Teach your workers well?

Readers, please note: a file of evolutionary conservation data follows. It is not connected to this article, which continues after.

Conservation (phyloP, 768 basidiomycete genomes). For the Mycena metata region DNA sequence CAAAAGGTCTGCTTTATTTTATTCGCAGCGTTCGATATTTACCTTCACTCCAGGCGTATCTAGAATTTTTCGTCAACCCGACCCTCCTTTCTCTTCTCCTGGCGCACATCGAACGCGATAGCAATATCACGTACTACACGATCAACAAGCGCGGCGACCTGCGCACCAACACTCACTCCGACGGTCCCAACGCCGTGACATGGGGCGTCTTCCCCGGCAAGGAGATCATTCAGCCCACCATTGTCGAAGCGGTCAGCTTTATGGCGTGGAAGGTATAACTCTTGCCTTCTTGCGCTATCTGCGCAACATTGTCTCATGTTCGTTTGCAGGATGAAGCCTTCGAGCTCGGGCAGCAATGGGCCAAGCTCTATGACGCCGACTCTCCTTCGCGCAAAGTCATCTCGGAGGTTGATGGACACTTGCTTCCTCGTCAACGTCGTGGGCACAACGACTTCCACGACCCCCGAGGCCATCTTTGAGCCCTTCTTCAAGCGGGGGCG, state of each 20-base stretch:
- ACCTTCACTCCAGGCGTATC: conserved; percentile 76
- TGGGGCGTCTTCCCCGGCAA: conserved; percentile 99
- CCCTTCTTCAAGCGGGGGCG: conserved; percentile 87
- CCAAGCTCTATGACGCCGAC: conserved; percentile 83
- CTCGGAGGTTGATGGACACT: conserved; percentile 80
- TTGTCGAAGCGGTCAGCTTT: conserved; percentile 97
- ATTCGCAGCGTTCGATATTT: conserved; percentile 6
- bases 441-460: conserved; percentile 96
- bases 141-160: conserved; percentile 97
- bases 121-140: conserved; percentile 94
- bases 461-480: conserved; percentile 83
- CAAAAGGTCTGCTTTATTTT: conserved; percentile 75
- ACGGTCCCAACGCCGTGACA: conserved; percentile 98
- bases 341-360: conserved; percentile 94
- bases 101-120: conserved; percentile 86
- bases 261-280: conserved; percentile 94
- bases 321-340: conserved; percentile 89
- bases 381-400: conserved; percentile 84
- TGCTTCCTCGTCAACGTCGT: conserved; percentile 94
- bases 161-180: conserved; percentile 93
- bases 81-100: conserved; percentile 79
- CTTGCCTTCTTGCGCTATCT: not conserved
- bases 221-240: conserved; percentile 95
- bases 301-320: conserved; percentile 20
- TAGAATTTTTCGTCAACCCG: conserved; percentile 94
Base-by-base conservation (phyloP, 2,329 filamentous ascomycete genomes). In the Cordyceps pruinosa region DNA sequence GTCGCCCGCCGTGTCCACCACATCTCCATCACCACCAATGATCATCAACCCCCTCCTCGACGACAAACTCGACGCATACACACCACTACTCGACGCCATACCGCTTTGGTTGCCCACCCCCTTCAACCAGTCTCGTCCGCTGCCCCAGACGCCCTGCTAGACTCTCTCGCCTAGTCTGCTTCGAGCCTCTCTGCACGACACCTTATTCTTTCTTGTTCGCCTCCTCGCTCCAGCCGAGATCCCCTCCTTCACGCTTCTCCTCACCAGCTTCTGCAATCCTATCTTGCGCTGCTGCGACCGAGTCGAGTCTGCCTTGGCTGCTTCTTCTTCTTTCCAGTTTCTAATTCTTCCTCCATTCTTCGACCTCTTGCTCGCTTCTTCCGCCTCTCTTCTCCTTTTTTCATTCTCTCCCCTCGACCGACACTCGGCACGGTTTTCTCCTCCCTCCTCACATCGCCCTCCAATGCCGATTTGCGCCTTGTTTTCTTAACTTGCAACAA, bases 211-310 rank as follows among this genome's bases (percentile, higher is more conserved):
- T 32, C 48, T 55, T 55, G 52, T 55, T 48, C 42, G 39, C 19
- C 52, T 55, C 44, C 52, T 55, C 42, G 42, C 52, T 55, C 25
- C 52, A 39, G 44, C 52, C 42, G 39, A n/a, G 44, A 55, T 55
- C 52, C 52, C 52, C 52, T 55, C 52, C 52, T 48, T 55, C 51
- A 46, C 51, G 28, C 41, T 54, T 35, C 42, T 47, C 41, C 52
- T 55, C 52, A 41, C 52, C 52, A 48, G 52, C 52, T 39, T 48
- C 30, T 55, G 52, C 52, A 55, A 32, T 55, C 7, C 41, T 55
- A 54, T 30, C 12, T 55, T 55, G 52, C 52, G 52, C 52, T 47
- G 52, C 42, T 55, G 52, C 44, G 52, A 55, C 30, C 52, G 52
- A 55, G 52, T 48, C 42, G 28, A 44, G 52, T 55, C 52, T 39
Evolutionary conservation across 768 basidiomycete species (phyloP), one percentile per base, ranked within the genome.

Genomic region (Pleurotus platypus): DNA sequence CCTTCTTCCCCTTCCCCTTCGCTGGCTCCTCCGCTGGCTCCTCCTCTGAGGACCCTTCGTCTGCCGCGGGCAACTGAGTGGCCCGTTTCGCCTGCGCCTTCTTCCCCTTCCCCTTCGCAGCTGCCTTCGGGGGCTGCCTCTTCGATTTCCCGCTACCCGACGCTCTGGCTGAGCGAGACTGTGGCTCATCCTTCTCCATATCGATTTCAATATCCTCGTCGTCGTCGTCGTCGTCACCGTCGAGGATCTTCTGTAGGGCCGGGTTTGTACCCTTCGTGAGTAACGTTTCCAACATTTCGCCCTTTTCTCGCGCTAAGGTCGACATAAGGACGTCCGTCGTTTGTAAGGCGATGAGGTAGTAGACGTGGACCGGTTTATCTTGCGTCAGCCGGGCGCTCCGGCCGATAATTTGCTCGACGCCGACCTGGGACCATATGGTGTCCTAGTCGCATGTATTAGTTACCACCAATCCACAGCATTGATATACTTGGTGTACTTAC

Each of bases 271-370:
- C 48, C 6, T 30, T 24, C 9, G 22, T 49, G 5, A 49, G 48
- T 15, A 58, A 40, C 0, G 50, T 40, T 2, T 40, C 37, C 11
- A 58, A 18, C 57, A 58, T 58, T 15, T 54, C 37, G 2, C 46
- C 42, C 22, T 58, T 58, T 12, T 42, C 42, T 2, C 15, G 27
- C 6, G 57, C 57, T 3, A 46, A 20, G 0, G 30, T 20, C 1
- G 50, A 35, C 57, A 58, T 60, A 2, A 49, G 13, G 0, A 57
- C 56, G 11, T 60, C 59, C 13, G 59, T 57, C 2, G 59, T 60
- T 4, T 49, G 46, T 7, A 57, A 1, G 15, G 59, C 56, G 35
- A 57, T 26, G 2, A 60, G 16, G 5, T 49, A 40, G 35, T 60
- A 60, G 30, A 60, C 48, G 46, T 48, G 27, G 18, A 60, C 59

The Orange County Public Schools system is in the education business, but learning has taken a back seat to budget constraints in its handling of an employee-training program.;;This was made clear in an Aug. 8 letter from the district to the Orange Educational Support Personnel Association, which represents about 8,000 non-teaching district employees.;;In May 1996, the district agreed to pay for an 18-month training program during work hours for facilities maintenance technicians. But recently, as the union and district are mired in another round of contract talks, union officials say the district wants future graduates to begin paying for the courses and attend classes after work hours.;;"The district has abandoned this agreement," said Steve Anderson, union president. "The district is reneging on this.";;Under the agreement, the technicians, which are stationed at every school, are entitled to pay raises of about $1.70 an hour upon completion of the program that teaches them proper maintenance of various systems in school buildings.;;"The district gets two things: a highly trained employee and a motivated employee," said Anderson, a district electrician before his election to the union post.;;Velma J. Turner, the district’s director of labor relations and support services, was unavailable to comment. But the letter from her to the union explains that the district will begin offering the classes "in the late afternoon and/or evenings" for $3 an hour. Also, the courses will no longer be required.;;While the agreement involved only 130 employees, Anderson said it was to serve as a model for others establishing similar programs for other classified district employees. Without a boost in job skills, Anderson said these workers face "the biggest threat to job stability -- technological displacement."; ;;Anderson fears that, as computers and other equipment become more sophisticated, the workers will become less able to succeed at their jobs, allowing the district to justify an even greater reliance on consultants, rather than its work force.;;"I don’t see the district willing to talk about these issues," Anderson said. "They’re doing bottom-line management.";;While such cutbacks might seem to make financial sense, Anderson points out that experienced workers can save the district money through preventative maintenance. Also, staff are required to undergo background checks and become potential role models for students, while contractors come and go with less scrutiny and lasting effect.;;Under state law, the union has no right to strike. But Anderson is weighing options, including taking legal action charging the district with an unfair labor practice. "The school district has a long history of broken agreements with classified employees. We don’t believe them," Anderson said. ;;While emphasizing that the administration considered the program a success, district spokesman April Podnar said the changes were the result of balancing budget constraints with the value of continuing the program at the district’s expense.;;Upon graduation, the master technicians would provide the district with a core of highly qualified workers to maintain its aging buildings. "We feel the program has accomplished its goal," she said. And there was an unexpected expense: In addition to paying for the classes and covering for the workers while they were in class, the district wound up with an $18,000 bill for mileage. "That was kind of a surprise," Podnar said.;;Finally, there is only so much money to go around. By diminishing its investment in the program, the district will be able to devote more money to other areas, perhaps even other training programs. ;;The union is balking at bringing the agreement into the contract talks. But it seems clear that this dispute already has become part of the negotiations, and likely that the workers will wind up on the short end of the deal.
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